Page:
Residents voice thoughts, concerns over future housing in Visalia

City of Visalia receives public input through a workshop updating locals on city housing and general plans

VISALIA – As the city works to meet state mandates to bringing affordable housing to Visalia, city staff looked toward the community to understand resident expectations.

On Oct. 26, the city of Visalia held its first virtual workshop on updates to the city’s housing and general plan for the housing element, a state-mandated policy addressing housing issues in California. The workshop was hosted by Ryan Lester, housing lead for the city’s consultant team Mintier Harnish, who conducted a community poll among participants so the city can better understand the community’s experience with housing in Visalia and take steps to improve it.

Although there was only a small fraction of participants for the nine-question survey, with 17 respondent answers at most and 12 at minimum. Survey results indicated that 64% respondents believe the city needs more affordable homes available for purchase. The answer tied with the need for emergency, transitional and supportive housing for those who need it. 

Additionally, 67% of respondents said the largest barrier to accessing housing in Visalia is few options for rent or sale, with cost of rent coming in second at 58%. Also, 58% of respondents said they are open to the idea of new housing in their own neighborhoods to address the housing shortage in the city.

According to Brandon Smith, principal planner for the community development department, survey results will help city staff as they draft up implementation programs to address housing concerns and issues in Visalia. The programs will be implemented by the city over the course of eight years, with some programs potentially being utilized within the first year or two of the housing element’s adoption, which is in December 2023.

“By April 2023, we should have a public draft housing element available that will contain draft versions of these programs for the public to review and comment on,” Smith said.

Anyone not able to attend the workshops who is interested in taking the survey can participate at the project’s website housevisalia.com, where survey links can be found on the home page. The survey is available in both English and Spanish. According to Smith, the survey could potentially be taken down by the end of the year, so Visalia residents are strongly encouraged to participate.

In addition to survey results, residents also addressed concerns during the workshop’s discussion period, drawing attention to issues of transportation, homelessness and water, in particular. A handful of participants said the city should consider improving walkability in neighborhoods, as well as transit and biking services to make the city more environmentally friendly as well as reduce parking space in order to make room for additional housing.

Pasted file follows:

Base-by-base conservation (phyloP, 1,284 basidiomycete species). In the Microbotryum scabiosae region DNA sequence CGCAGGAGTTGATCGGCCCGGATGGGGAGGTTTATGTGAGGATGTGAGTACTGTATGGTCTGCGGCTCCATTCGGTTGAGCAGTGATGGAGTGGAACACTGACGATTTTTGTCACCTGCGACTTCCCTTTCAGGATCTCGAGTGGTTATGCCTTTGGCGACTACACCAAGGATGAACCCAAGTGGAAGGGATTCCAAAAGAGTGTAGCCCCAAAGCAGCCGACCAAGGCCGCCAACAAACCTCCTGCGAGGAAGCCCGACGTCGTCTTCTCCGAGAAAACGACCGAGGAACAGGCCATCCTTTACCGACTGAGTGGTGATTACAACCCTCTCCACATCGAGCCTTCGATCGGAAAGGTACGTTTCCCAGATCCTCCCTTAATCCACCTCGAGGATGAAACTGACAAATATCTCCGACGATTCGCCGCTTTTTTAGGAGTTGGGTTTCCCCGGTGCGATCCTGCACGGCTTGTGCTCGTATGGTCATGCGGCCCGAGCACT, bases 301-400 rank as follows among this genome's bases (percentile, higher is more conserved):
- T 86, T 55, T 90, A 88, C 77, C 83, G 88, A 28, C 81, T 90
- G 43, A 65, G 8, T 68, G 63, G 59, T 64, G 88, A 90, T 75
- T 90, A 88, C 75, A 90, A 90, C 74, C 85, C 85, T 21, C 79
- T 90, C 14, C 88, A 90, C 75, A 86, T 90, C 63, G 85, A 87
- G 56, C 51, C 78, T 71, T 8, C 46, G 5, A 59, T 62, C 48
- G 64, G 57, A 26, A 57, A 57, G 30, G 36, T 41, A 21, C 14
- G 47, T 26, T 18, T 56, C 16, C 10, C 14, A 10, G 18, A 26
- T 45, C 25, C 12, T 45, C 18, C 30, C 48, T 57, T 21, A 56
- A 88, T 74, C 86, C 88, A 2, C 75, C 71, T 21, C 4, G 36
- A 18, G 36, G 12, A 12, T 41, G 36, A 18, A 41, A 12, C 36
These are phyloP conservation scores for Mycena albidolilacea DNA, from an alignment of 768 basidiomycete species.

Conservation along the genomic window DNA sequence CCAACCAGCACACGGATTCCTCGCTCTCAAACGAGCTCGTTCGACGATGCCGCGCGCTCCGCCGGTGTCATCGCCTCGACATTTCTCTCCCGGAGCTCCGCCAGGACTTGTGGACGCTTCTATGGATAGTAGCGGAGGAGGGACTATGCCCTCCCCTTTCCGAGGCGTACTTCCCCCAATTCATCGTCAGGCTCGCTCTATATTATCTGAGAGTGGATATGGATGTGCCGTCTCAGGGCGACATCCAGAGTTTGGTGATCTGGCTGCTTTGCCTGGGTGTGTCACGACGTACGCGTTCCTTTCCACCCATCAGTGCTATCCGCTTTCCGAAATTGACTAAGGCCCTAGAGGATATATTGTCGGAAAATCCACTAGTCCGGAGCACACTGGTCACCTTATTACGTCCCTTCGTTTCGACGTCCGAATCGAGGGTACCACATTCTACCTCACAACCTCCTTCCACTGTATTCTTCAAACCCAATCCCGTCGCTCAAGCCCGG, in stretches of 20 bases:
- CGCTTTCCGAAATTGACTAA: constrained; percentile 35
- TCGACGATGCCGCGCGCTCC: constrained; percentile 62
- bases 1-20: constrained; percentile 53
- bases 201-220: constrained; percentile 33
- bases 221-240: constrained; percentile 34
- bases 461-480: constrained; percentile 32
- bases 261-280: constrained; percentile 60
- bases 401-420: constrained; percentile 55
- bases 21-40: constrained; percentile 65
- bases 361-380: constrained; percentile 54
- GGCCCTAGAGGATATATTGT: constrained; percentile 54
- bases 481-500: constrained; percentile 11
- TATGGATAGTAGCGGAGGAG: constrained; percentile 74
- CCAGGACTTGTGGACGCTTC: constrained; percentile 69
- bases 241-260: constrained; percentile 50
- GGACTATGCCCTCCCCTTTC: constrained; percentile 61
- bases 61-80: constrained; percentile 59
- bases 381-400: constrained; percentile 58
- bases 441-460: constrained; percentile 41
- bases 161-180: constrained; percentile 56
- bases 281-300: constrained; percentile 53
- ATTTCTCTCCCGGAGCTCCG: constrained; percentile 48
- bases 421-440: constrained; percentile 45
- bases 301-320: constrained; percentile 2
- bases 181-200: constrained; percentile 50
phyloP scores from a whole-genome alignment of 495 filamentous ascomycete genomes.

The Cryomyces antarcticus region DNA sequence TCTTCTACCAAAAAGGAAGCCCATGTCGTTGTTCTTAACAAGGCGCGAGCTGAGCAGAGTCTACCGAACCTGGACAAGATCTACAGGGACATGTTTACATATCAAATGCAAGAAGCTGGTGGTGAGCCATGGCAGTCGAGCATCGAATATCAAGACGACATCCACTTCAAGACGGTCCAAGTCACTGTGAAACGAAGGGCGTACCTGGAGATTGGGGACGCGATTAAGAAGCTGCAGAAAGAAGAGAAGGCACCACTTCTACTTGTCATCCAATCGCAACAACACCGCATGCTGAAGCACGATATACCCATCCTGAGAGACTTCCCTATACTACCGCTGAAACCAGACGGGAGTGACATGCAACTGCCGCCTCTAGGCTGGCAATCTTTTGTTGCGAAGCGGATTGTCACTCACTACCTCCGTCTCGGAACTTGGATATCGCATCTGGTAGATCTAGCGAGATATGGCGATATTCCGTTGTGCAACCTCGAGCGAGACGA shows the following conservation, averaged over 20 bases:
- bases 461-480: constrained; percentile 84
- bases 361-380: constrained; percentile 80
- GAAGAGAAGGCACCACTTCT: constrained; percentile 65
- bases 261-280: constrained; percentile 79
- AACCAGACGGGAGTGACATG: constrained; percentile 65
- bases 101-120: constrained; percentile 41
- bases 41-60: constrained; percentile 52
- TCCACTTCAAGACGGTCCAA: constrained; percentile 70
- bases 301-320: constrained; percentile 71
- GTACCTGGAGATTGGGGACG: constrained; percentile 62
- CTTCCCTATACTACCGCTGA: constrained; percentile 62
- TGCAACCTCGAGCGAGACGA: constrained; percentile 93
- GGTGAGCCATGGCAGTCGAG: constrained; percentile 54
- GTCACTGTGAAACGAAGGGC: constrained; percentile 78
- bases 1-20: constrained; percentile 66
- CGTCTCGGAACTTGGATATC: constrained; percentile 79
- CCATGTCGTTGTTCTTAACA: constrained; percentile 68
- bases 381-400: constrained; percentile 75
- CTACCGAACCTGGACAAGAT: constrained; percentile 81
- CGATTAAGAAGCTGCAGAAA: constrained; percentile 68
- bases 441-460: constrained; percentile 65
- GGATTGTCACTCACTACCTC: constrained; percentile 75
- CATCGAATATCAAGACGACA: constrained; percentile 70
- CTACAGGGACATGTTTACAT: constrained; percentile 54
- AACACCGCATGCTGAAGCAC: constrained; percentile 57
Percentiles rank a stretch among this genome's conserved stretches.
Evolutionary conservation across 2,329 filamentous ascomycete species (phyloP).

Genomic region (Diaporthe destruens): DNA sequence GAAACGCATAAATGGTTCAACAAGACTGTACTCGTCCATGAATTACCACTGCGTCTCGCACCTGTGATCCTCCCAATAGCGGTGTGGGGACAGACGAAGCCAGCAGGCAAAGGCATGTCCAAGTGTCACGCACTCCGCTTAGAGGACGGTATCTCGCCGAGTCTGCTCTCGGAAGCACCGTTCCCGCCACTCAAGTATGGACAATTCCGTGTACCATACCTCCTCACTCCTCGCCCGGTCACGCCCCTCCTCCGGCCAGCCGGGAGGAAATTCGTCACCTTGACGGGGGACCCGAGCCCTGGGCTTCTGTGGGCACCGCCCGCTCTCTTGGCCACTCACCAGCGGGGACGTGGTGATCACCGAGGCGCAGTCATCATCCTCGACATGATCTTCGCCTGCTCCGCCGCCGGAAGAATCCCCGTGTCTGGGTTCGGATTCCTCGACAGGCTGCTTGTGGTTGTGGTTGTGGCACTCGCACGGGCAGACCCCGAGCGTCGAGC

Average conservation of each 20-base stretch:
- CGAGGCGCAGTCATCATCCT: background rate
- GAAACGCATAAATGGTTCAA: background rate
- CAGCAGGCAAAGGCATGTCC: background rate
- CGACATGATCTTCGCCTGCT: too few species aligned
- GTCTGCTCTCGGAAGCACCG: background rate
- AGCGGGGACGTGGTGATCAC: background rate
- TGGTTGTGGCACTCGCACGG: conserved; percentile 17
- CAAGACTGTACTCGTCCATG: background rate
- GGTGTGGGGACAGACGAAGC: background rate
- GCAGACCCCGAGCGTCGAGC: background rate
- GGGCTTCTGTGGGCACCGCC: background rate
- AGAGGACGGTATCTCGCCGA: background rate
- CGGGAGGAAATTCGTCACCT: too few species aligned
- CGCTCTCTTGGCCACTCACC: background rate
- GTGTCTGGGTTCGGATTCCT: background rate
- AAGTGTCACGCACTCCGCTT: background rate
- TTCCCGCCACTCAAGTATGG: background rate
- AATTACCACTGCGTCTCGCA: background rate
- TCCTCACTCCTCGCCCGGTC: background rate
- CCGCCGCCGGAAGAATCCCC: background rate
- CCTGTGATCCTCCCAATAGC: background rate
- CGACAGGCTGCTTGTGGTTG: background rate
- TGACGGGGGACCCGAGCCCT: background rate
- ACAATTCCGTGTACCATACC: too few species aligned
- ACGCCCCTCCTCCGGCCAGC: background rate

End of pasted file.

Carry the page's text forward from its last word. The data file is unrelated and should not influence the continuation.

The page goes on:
A few residents also addressed the issue of water distribution at these houses. One workshop participant said the city needs to inform officials with the state of California about community concerns when it comes to water, since the Central Valley is vulnerable to drought.

“Until they figure out how they’re going to get water to us, we can’t begin to think affordable housing is going to be sustainable,” the participant said. “Somebody has to pay those water bills. It’s expensive and it’s getting worse.”

Another participant prompted the issue of homelessness in Visalia, asking where homeless residents can go and how this project will help. Lester said the city is evaluating this as a part of the housing element but there are no answers to be given right now.

The housing element is currently in the second phase of its lifespan, which Lester said is data gathering and analysis. In addition to the virtual workshop, the next steps of phase two also include interviews with stakeholders interested in the project, a second housing technical advisory committee (HTAC) meeting, a second community workshop for site selection and a joint study session between project workers, Visalia Planning Commission and Visalia City Council to review the project’s progress.

The housing element is one of eight elements in the city’s general plan, which sets the groundwork for a community’s long-term vision as it progresses. Lester said elements are where city goals, policies and programs are found. 

Housing element updates must be adopted by cities on an eight-year schedule and must plan for eight-years going forward. The element identifies current and future housing needs, opportunities and barriers on housing production, establishes an action plan to meet community needs and provides updates to city practices and regulations to reflect new state laws.

The element’s goals focus on conserving and improving existing affordable housing, maximizing housing opportunities throughout the community, assisting in providing affordable housing, removing barriers on housing investment and promoting fair and equal housing opportunities in cities.

“The housing element is a little different because it’s the only one that needs to be certified by the state,” Lester said. “It’s the only one that’s required to have updates on a specific schedule prescribed by the state.”

The city’s housing needs are determined through the Regional Housing Needs Allocation (RHNA). Through RHNA, the city must ensure there’s enough land in the right zoning to accommodate allocation for housing through the housing element.

A recent addition to the housing element includes Affirmatively Furthering Fair Housing (AFFH), which works to identify fair housing issues in communities. This includes things like combating housing discrimination, eliminating racial bias, undoing historic patterns of segregation and lifting barriers that restrict housing access.

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